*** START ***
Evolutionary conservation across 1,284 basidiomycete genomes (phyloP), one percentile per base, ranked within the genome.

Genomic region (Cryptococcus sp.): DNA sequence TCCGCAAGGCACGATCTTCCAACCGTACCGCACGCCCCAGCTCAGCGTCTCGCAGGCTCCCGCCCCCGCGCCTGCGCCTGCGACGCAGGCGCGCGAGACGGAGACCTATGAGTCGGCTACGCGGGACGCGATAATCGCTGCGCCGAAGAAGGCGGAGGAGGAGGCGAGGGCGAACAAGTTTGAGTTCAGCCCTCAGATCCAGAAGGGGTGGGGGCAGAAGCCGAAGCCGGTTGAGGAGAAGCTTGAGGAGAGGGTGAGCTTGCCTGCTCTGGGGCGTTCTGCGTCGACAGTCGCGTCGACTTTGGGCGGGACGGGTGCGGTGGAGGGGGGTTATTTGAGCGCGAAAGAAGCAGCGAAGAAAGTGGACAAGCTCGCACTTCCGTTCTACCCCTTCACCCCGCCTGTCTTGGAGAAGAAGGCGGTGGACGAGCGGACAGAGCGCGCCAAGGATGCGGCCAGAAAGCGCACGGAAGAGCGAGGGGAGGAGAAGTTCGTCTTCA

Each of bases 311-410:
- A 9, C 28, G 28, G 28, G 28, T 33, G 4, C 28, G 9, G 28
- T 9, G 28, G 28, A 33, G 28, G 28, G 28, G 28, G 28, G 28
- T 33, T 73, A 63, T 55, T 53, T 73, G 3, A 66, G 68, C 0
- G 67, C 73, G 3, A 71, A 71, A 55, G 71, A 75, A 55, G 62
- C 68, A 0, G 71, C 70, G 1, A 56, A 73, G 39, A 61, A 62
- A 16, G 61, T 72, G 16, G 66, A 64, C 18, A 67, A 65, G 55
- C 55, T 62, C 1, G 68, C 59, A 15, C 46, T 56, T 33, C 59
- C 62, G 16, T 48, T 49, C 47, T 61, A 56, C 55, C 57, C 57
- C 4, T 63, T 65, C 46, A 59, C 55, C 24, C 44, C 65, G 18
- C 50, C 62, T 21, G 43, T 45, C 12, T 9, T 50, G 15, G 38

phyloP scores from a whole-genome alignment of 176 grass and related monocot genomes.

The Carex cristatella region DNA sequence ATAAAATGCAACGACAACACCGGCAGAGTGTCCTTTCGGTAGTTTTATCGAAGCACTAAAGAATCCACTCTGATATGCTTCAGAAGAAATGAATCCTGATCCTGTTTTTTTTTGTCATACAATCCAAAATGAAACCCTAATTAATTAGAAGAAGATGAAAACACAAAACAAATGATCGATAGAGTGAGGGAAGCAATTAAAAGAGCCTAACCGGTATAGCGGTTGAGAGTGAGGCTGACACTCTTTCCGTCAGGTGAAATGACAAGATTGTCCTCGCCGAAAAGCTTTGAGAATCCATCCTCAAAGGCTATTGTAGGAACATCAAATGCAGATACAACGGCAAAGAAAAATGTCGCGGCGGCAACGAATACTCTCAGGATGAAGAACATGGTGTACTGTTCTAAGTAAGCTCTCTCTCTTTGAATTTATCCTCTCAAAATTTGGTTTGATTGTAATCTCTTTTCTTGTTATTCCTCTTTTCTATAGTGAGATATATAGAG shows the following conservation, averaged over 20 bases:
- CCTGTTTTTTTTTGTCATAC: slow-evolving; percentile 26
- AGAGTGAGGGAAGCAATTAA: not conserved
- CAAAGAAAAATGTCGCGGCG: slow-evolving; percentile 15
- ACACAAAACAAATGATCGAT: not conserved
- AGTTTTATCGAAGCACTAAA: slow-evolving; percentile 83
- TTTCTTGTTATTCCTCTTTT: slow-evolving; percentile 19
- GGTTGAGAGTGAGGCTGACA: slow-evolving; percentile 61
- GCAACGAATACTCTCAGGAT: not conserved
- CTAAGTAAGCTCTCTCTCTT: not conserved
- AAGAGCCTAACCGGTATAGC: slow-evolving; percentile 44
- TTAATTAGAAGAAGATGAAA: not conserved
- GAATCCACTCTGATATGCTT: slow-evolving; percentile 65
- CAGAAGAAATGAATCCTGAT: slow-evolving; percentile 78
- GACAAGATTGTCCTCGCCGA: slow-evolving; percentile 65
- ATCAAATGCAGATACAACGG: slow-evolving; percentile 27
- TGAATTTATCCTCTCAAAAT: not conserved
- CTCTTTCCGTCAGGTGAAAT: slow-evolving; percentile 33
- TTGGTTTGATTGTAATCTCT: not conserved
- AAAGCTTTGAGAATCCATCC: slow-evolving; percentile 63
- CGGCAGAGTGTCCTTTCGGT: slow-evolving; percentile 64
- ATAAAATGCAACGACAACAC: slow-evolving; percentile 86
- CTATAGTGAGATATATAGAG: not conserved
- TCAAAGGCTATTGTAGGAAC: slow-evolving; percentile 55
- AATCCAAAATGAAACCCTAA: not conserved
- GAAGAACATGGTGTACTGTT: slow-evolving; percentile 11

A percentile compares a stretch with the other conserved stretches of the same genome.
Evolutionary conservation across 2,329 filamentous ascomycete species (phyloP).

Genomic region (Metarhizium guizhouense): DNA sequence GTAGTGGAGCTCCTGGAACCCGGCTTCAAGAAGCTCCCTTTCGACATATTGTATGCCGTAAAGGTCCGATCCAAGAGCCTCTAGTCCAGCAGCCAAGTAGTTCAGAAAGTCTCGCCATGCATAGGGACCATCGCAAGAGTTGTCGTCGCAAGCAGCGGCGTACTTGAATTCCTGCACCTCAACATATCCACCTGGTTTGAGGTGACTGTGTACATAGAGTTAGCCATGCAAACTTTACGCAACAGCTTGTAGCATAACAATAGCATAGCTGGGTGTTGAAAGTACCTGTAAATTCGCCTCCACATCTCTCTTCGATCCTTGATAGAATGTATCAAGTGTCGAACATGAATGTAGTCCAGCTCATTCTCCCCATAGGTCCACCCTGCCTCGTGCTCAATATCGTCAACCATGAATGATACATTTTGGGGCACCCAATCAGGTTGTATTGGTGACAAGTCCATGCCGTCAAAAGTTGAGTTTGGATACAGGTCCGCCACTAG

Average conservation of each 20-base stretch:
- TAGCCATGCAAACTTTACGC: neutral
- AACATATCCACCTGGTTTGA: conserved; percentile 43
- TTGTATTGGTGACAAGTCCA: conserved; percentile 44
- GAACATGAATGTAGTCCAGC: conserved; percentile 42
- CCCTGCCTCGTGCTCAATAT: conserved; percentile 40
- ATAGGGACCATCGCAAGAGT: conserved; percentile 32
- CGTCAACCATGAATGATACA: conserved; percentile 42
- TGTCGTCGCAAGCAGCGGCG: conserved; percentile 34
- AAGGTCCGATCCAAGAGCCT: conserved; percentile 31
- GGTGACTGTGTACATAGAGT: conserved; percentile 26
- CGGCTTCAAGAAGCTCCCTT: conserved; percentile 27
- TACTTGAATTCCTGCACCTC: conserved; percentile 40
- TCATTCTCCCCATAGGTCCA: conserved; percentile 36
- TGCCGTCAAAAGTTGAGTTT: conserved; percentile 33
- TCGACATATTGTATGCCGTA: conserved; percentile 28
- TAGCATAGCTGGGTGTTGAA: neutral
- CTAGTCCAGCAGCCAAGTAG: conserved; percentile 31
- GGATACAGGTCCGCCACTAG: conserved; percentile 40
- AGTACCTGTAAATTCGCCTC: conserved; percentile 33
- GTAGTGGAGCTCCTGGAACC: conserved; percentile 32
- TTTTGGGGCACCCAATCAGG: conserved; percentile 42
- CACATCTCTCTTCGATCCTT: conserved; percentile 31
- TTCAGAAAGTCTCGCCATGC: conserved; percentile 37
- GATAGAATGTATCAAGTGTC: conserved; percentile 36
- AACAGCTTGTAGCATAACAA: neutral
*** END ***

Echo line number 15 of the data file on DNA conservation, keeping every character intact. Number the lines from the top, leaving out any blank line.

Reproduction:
The Carex cristatella region DNA sequence ATAAAATGCAACGACAACACCGGCAGAGTGTCCTTTCGGTAGTTTTATCGAAGCACTAAAGAATCCACTCTGATATGCTTCAGAAGAAATGAATCCTGATCCTGTTTTTTTTTGTCATACAATCCAAAATGAAACCCTAATTAATTAGAAGAAGATGAAAACACAAAACAAATGATCGATAGAGTGAGGGAAGCAATTAAAAGAGCCTAACCGGTATAGCGGTTGAGAGTGAGGCTGACACTCTTTCCGTCAGGTGAAATGACAAGATTGTCCTCGCCGAAAAGCTTTGAGAATCCATCCTCAAAGGCTATTGTAGGAACATCAAATGCAGATACAACGGCAAAGAAAAATGTCGCGGCGGCAACGAATACTCTCAGGATGAAGAACATGGTGTACTGTTCTAAGTAAGCTCTCTCTCTTTGAATTTATCCTCTCAAAATTTGGTTTGATTGTAATCTCTTTTCTTGTTATTCCTCTTTTCTATAGTGAGATATATAGAG shows the following conservation, averaged over 20 bases: